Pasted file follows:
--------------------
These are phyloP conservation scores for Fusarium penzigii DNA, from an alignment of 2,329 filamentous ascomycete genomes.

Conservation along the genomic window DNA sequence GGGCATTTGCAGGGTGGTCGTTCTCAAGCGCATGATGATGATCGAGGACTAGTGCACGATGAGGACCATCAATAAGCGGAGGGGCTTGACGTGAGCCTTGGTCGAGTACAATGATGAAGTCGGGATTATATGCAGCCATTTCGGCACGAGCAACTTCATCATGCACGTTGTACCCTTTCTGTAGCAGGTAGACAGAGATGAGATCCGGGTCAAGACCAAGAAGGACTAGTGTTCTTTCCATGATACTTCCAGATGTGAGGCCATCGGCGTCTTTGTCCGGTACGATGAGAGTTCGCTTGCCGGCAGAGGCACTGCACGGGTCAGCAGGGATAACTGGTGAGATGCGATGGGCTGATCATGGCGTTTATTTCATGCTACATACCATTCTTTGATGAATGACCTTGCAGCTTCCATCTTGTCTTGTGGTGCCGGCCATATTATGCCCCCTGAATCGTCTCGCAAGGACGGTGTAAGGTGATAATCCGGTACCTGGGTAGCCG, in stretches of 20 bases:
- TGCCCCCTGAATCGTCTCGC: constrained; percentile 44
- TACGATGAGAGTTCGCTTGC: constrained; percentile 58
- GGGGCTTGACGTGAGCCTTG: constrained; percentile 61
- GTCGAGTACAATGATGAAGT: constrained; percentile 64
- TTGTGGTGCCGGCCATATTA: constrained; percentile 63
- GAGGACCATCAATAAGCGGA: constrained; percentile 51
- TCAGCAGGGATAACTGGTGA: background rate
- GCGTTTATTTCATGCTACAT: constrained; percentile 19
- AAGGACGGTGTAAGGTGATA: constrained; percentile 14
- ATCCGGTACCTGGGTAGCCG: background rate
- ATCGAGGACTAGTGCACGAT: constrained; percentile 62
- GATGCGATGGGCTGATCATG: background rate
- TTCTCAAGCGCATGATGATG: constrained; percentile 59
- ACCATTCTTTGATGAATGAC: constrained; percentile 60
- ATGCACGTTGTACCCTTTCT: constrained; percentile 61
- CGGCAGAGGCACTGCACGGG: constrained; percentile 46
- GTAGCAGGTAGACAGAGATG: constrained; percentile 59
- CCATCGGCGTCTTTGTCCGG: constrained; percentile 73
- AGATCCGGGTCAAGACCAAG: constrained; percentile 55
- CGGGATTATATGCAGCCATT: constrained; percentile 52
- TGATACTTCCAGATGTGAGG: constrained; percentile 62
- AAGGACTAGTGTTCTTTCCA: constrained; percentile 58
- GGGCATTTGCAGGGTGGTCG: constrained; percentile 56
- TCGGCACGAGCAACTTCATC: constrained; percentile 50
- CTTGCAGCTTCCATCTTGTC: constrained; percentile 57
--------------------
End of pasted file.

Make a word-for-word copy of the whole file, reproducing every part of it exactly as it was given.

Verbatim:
These are phyloP conservation scores for Fusarium penzigii DNA, from an alignment of 2,329 filamentous ascomycete genomes.

Conservation along the genomic window DNA sequence GGGCATTTGCAGGGTGGTCGTTCTCAAGCGCATGATGATGATCGAGGACTAGTGCACGATGAGGACCATCAATAAGCGGAGGGGCTTGACGTGAGCCTTGGTCGAGTACAATGATGAAGTCGGGATTATATGCAGCCATTTCGGCACGAGCAACTTCATCATGCACGTTGTACCCTTTCTGTAGCAGGTAGACAGAGATGAGATCCGGGTCAAGACCAAGAAGGACTAGTGTTCTTTCCATGATACTTCCAGATGTGAGGCCATCGGCGTCTTTGTCCGGTACGATGAGAGTTCGCTTGCCGGCAGAGGCACTGCACGGGTCAGCAGGGATAACTGGTGAGATGCGATGGGCTGATCATGGCGTTTATTTCATGCTACATACCATTCTTTGATGAATGACCTTGCAGCTTCCATCTTGTCTTGTGGTGCCGGCCATATTATGCCCCCTGAATCGTCTCGCAAGGACGGTGTAAGGTGATAATCCGGTACCTGGGTAGCCG, in stretches of 20 bases:
- TGCCCCCTGAATCGTCTCGC: constrained; percentile 44
- TACGATGAGAGTTCGCTTGC: constrained; percentile 58
- GGGGCTTGACGTGAGCCTTG: constrained; percentile 61
- GTCGAGTACAATGATGAAGT: constrained; percentile 64
- TTGTGGTGCCGGCCATATTA: constrained; percentile 63
- GAGGACCATCAATAAGCGGA: constrained; percentile 51
- TCAGCAGGGATAACTGGTGA: background rate
- GCGTTTATTTCATGCTACAT: constrained; percentile 19
- AAGGACGGTGTAAGGTGATA: constrained; percentile 14
- ATCCGGTACCTGGGTAGCCG: background rate
- ATCGAGGACTAGTGCACGAT: constrained; percentile 62
- GATGCGATGGGCTGATCATG: background rate
- TTCTCAAGCGCATGATGATG: constrained; percentile 59
- ACCATTCTTTGATGAATGAC: constrained; percentile 60
- ATGCACGTTGTACCCTTTCT: constrained; percentile 61
- CGGCAGAGGCACTGCACGGG: constrained; percentile 46
- GTAGCAGGTAGACAGAGATG: constrained; percentile 59
- CCATCGGCGTCTTTGTCCGG: constrained; percentile 73
- AGATCCGGGTCAAGACCAAG: constrained; percentile 55
- CGGGATTATATGCAGCCATT: constrained; percentile 52
- TGATACTTCCAGATGTGAGG: constrained; percentile 62
- AAGGACTAGTGTTCTTTCCA: constrained; percentile 58
- GGGCATTTGCAGGGTGGTCG: constrained; percentile 56
- TCGGCACGAGCAACTTCATC: constrained; percentile 50
- CTTGCAGCTTCCATCTTGTC: constrained; percentile 57